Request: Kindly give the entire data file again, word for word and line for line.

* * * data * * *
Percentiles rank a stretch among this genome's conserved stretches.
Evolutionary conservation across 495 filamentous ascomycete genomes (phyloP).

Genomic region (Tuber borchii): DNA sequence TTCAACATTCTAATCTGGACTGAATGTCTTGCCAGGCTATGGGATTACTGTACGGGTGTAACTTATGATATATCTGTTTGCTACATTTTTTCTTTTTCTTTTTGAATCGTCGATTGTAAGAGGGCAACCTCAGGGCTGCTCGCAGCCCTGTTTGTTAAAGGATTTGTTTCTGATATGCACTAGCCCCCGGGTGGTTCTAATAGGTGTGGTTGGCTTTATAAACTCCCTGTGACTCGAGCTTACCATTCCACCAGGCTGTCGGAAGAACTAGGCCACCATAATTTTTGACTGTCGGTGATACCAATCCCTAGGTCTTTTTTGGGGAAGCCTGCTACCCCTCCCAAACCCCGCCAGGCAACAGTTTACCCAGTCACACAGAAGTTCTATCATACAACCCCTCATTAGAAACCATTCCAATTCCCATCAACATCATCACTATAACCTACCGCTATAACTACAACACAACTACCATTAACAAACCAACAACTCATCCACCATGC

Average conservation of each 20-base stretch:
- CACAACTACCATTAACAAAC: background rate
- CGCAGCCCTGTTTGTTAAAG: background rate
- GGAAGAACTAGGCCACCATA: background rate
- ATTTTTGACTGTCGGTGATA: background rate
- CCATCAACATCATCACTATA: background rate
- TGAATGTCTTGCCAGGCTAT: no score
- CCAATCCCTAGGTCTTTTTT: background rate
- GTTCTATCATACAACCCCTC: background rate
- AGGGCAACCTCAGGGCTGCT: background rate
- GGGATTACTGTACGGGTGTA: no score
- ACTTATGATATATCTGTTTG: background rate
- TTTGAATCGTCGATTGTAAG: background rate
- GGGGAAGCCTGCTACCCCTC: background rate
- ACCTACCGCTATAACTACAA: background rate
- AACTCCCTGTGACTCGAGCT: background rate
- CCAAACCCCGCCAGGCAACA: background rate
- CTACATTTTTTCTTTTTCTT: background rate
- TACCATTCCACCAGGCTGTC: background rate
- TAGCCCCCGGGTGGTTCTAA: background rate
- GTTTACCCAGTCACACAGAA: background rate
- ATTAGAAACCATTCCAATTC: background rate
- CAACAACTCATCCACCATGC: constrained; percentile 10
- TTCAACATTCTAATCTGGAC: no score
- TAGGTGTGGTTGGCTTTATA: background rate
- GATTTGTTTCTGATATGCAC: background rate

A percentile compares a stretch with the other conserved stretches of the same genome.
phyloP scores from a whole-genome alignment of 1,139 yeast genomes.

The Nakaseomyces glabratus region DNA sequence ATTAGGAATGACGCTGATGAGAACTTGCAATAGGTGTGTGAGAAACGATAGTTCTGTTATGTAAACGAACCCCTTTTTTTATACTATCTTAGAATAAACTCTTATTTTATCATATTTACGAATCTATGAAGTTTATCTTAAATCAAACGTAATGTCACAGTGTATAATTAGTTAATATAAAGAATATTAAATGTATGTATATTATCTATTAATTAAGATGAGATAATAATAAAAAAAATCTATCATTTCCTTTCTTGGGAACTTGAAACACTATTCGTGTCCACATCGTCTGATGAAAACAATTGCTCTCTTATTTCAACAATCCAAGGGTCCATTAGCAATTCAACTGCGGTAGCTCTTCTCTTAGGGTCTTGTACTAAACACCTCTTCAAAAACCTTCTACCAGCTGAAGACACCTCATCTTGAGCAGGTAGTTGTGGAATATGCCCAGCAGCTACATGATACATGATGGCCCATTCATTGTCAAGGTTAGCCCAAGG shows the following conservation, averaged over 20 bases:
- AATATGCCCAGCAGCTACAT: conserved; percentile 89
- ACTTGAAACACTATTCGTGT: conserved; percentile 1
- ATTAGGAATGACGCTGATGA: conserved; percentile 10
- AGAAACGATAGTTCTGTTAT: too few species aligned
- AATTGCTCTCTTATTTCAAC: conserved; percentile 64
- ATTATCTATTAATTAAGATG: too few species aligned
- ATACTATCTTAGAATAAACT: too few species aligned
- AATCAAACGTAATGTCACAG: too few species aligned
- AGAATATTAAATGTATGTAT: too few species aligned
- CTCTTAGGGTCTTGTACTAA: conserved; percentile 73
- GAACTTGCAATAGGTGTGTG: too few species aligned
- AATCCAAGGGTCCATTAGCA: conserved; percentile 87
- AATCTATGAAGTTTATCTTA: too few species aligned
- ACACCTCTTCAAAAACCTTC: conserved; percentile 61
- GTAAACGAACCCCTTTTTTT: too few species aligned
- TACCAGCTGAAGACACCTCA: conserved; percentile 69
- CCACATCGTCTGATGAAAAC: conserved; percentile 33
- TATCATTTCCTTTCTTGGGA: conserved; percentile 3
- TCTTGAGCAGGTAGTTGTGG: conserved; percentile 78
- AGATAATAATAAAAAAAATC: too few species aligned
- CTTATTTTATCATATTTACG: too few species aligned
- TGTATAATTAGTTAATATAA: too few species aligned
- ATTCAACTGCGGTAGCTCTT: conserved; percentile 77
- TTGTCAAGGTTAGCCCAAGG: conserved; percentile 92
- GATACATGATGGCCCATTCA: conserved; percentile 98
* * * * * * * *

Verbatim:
Percentiles rank a stretch among this genome's conserved stretches.
Evolutionary conservation across 495 filamentous ascomycete genomes (phyloP).

Genomic region (Tuber borchii): DNA sequence TTCAACATTCTAATCTGGACTGAATGTCTTGCCAGGCTATGGGATTACTGTACGGGTGTAACTTATGATATATCTGTTTGCTACATTTTTTCTTTTTCTTTTTGAATCGTCGATTGTAAGAGGGCAACCTCAGGGCTGCTCGCAGCCCTGTTTGTTAAAGGATTTGTTTCTGATATGCACTAGCCCCCGGGTGGTTCTAATAGGTGTGGTTGGCTTTATAAACTCCCTGTGACTCGAGCTTACCATTCCACCAGGCTGTCGGAAGAACTAGGCCACCATAATTTTTGACTGTCGGTGATACCAATCCCTAGGTCTTTTTTGGGGAAGCCTGCTACCCCTCCCAAACCCCGCCAGGCAACAGTTTACCCAGTCACACAGAAGTTCTATCATACAACCCCTCATTAGAAACCATTCCAATTCCCATCAACATCATCACTATAACCTACCGCTATAACTACAACACAACTACCATTAACAAACCAACAACTCATCCACCATGC

Average conservation of each 20-base stretch:
- CACAACTACCATTAACAAAC: background rate
- CGCAGCCCTGTTTGTTAAAG: background rate
- GGAAGAACTAGGCCACCATA: background rate
- ATTTTTGACTGTCGGTGATA: background rate
- CCATCAACATCATCACTATA: background rate
- TGAATGTCTTGCCAGGCTAT: no score
- CCAATCCCTAGGTCTTTTTT: background rate
- GTTCTATCATACAACCCCTC: background rate
- AGGGCAACCTCAGGGCTGCT: background rate
- GGGATTACTGTACGGGTGTA: no score
- ACTTATGATATATCTGTTTG: background rate
- TTTGAATCGTCGATTGTAAG: background rate
- GGGGAAGCCTGCTACCCCTC: background rate
- ACCTACCGCTATAACTACAA: background rate
- AACTCCCTGTGACTCGAGCT: background rate
- CCAAACCCCGCCAGGCAACA: background rate
- CTACATTTTTTCTTTTTCTT: background rate
- TACCATTCCACCAGGCTGTC: background rate
- TAGCCCCCGGGTGGTTCTAA: background rate
- GTTTACCCAGTCACACAGAA: background rate
- ATTAGAAACCATTCCAATTC: background rate
- CAACAACTCATCCACCATGC: constrained; percentile 10
- TTCAACATTCTAATCTGGAC: no score
- TAGGTGTGGTTGGCTTTATA: background rate
- GATTTGTTTCTGATATGCAC: background rate

A percentile compares a stretch with the other conserved stretches of the same genome.
phyloP scores from a whole-genome alignment of 1,139 yeast genomes.

The Nakaseomyces glabratus region DNA sequence ATTAGGAATGACGCTGATGAGAACTTGCAATAGGTGTGTGAGAAACGATAGTTCTGTTATGTAAACGAACCCCTTTTTTTATACTATCTTAGAATAAACTCTTATTTTATCATATTTACGAATCTATGAAGTTTATCTTAAATCAAACGTAATGTCACAGTGTATAATTAGTTAATATAAAGAATATTAAATGTATGTATATTATCTATTAATTAAGATGAGATAATAATAAAAAAAATCTATCATTTCCTTTCTTGGGAACTTGAAACACTATTCGTGTCCACATCGTCTGATGAAAACAATTGCTCTCTTATTTCAACAATCCAAGGGTCCATTAGCAATTCAACTGCGGTAGCTCTTCTCTTAGGGTCTTGTACTAAACACCTCTTCAAAAACCTTCTACCAGCTGAAGACACCTCATCTTGAGCAGGTAGTTGTGGAATATGCCCAGCAGCTACATGATACATGATGGCCCATTCATTGTCAAGGTTAGCCCAAGG shows the following conservation, averaged over 20 bases:
- AATATGCCCAGCAGCTACAT: conserved; percentile 89
- ACTTGAAACACTATTCGTGT: conserved; percentile 1
- ATTAGGAATGACGCTGATGA: conserved; percentile 10
- AGAAACGATAGTTCTGTTAT: too few species aligned
- AATTGCTCTCTTATTTCAAC: conserved; percentile 64
- ATTATCTATTAATTAAGATG: too few species aligned
- ATACTATCTTAGAATAAACT: too few species aligned
- AATCAAACGTAATGTCACAG: too few species aligned
- AGAATATTAAATGTATGTAT: too few species aligned
- CTCTTAGGGTCTTGTACTAA: conserved; percentile 73
- GAACTTGCAATAGGTGTGTG: too few species aligned
- AATCCAAGGGTCCATTAGCA: conserved; percentile 87
- AATCTATGAAGTTTATCTTA: too few species aligned
- ACACCTCTTCAAAAACCTTC: conserved; percentile 61
- GTAAACGAACCCCTTTTTTT: too few species aligned
- TACCAGCTGAAGACACCTCA: conserved; percentile 69
- CCACATCGTCTGATGAAAAC: conserved; percentile 33
- TATCATTTCCTTTCTTGGGA: conserved; percentile 3
- TCTTGAGCAGGTAGTTGTGG: conserved; percentile 78
- AGATAATAATAAAAAAAATC: too few species aligned
- CTTATTTTATCATATTTACG: too few species aligned
- TGTATAATTAGTTAATATAA: too few species aligned
- ATTCAACTGCGGTAGCTCTT: conserved; percentile 77
- TTGTCAAGGTTAGCCCAAGG: conserved; percentile 92
- GATACATGATGGCCCATTCA: conserved; percentile 98